ARTIST: Fernand Leger Feed

Libby Holman, Fernand Leger and Mannequins in Dreams That Money Can Buy

I can't imagine a more perfect blend of people, ideas and art. Here's a clip from the 1947 flim Dreams Money Can Buy, produced and directed by Hans Richter, Dada/surrealist artist. The film, which follows a story line about a man with the talent of seeing into people's minds to help them craft dreams, features segments by Surrealist superstars, Max Ernst, Marcel Duchamp, Man Ray and Fernand Leger. Here's the Leger segment:

Mannequins...Fernand Leger. Be still my seesaw heart. But there's more.

The song, The Girl With the Prefabricated Heart, was sung by Libby Holman, a Jewish, bisexual, broadway star and chanteuse  and a huge supporter of civil rights, anti war and environmental causes. She may be obscure today, but in mid 20th Century America, she was a superstar. Known not just for her stage and recording performances, but also for a scandalous and difficult personal life, as well as for her serious and deeply held committment to political causes.

Libby Holman, 1931
Libby Holman in 1931
Louisa Carpenter, in 1941 she was magager of Robin Hood Theater, Deleware
One of Libby's great loves, Louisa Carpenter. Here, in 1941. Deleware Public Archives.

I'm just going to imagine for a moment that Libby Holman and my mother, Polly Cowan, must have crossed paths at least once in New York City or Connecticut, where they both owned homes.

The soundtrack in the clip above differs slightly from the one in the original. Same song, same singer, but a different recording. Both include Josh White, a now-famous African American folksinger, who Libby worked and sang with, sometimes at great peril to both of them.


Libby Holman and Josh White 1944
Libby Holman and Josh White, 1944
hans richter, dreams that money can buy, libby coleman, the girl with the prefabricated heart, photo Arnold Eagle.
Hans Richter on the set of The Girl With The Prefabricated Heart. Photo Arnold Eagle.

More about Libby Holman here and here

More about Josh White here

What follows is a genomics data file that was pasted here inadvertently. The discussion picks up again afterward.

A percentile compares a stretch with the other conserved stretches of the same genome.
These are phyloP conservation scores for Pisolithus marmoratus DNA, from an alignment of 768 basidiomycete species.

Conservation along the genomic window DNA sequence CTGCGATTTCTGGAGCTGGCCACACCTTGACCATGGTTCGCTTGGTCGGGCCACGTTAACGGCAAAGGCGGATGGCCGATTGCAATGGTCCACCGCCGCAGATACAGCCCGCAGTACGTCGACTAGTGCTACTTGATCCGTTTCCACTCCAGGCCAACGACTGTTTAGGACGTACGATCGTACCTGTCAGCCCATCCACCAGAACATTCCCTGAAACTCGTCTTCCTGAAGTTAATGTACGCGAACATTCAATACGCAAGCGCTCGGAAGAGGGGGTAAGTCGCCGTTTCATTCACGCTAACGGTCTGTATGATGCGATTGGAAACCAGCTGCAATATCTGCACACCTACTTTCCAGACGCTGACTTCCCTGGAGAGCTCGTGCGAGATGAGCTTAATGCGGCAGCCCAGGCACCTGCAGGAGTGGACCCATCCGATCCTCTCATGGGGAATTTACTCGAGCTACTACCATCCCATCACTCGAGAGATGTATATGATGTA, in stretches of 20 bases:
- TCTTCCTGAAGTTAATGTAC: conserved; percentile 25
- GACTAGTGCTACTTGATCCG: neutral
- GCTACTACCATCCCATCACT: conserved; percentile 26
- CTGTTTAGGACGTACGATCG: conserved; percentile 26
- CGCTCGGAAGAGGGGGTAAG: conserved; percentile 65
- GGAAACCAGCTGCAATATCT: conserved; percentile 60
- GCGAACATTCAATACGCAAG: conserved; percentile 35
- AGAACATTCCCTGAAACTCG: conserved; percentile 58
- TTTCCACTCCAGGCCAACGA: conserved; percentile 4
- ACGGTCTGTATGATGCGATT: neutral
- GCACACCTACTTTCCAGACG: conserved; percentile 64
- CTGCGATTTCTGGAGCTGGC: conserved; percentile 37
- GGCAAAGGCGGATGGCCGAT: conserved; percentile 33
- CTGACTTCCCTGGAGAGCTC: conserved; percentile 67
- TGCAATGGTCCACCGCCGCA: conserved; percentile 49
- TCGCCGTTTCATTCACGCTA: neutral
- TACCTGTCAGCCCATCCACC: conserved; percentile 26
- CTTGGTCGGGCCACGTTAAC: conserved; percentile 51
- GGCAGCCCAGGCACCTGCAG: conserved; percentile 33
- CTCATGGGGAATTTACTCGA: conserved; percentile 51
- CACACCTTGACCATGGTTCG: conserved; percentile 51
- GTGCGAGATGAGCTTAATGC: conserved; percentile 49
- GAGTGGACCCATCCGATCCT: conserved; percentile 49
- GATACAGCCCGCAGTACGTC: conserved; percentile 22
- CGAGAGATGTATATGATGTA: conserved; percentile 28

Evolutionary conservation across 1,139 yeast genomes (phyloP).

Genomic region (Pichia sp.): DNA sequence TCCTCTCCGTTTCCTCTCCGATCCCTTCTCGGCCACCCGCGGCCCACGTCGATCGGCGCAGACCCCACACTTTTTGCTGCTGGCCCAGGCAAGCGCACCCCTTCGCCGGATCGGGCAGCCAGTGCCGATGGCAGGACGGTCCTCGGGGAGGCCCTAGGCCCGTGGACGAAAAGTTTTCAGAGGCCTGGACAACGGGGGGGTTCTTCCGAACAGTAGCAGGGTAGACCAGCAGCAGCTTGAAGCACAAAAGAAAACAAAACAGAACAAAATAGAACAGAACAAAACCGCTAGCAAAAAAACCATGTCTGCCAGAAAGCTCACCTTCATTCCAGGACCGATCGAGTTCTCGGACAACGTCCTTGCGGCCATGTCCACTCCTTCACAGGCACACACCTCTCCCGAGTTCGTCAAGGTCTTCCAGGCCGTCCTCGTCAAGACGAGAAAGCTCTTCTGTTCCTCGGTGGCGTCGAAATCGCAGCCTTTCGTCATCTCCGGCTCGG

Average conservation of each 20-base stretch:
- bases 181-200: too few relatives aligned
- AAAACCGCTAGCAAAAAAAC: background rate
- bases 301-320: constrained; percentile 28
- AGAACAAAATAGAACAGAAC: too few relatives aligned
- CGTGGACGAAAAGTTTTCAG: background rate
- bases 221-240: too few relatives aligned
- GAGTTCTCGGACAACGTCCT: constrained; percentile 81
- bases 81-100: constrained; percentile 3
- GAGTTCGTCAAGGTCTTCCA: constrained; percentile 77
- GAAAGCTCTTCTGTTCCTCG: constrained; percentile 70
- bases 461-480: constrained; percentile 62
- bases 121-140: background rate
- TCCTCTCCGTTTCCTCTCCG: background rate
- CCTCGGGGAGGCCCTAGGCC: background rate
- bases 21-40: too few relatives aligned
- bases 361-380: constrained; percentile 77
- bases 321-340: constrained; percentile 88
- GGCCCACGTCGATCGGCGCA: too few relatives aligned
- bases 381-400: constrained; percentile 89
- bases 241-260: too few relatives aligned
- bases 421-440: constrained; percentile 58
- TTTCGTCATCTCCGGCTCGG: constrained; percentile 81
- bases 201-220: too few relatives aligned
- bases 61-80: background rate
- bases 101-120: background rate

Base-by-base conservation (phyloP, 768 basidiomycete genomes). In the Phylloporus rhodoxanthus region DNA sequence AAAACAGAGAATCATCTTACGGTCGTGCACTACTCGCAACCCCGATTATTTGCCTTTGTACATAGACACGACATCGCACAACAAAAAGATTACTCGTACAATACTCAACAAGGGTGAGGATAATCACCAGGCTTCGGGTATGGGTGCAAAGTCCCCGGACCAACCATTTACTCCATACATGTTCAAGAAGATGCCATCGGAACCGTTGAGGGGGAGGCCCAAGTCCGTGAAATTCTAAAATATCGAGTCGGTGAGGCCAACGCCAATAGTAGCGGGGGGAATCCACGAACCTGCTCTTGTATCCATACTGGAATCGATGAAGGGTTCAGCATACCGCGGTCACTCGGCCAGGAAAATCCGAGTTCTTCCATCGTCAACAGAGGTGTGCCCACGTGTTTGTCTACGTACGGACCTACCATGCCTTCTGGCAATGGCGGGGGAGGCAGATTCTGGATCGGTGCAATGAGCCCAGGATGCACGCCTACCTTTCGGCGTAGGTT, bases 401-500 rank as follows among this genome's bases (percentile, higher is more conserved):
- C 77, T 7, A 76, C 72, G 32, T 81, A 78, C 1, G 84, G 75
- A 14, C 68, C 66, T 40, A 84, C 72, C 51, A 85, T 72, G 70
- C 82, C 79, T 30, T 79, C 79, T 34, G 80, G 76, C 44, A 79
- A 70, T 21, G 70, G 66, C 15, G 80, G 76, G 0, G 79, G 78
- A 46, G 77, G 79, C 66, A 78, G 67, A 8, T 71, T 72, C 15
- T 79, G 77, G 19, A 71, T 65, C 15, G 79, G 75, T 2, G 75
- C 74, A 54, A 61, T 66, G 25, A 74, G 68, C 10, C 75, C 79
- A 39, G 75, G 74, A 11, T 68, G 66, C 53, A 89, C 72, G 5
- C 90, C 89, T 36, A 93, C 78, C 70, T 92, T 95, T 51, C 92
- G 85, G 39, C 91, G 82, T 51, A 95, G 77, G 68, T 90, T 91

Reader Ginny J-B asked about the reverse painting on glass in the photo of my exhibit at Healthy Living in South Burlington.

The Liza Leger she asked about it is the first one of his works that I FAKEd. I've always been a huge Leger fan. I remember copying "Big Julie" using scraps of color from magazines for my color class during my foundation year at The School Of Visual Arts in NYC. But that wasn't  a FAKE! Yet.

Vitraila1 During the winter of 1999 or 2000 I was doing a lot of painting on windows, experimenting with color and line. I had just discovered a wonderful glass paint made by Pebeo of France. The line is called Vitrail and I love them. When I was looking at a book of paintings by Leger  it dawned on me that the color fields he used in some of his work would look wonderful as translucent shapes.

Liza_pbo_color_chart299_3 Here is the color chart I made for working with the product.

This is a scan of the reproduction of the original Leger. Two women and flowers. 1949

My cartoon and graph for my FAKE painting.


Liza Leger. Two women and flowers. Reverse paint on old window. 2000

I was still experimenting when I made this. Well, I'm always experimenting, but in this case I hadn't used translucent paint and opaque paint on the same piece, and I was initially disappointed with the combination, because when you hold the piece up to the light the opaque paint looks nasty. It is the vines on the edges that are opaque. So the whole translucency of the piece was compromised and it had to be a wall piece. I solved this by backing the painting with white board,  which actually is great because when light is on the piece, it casts shadows onto the white backing, adding a whole new dimension. Extra bonus - the piece changes with the changing light.

I hadn't thought of the FAKE series when I made this. I just wanted to experiment and have a Leger. Most of the works in the actual series work with tweaking the pieces to see how much I can change a painting, add my own "paw" as the French say, and still have it recognizable as a Leger or a Picasso or a Matisse. This one is almost pure Leger. Except it's not.


So, thanks for asking, Ginny. And yes, the piece is for sale. Price $1,800.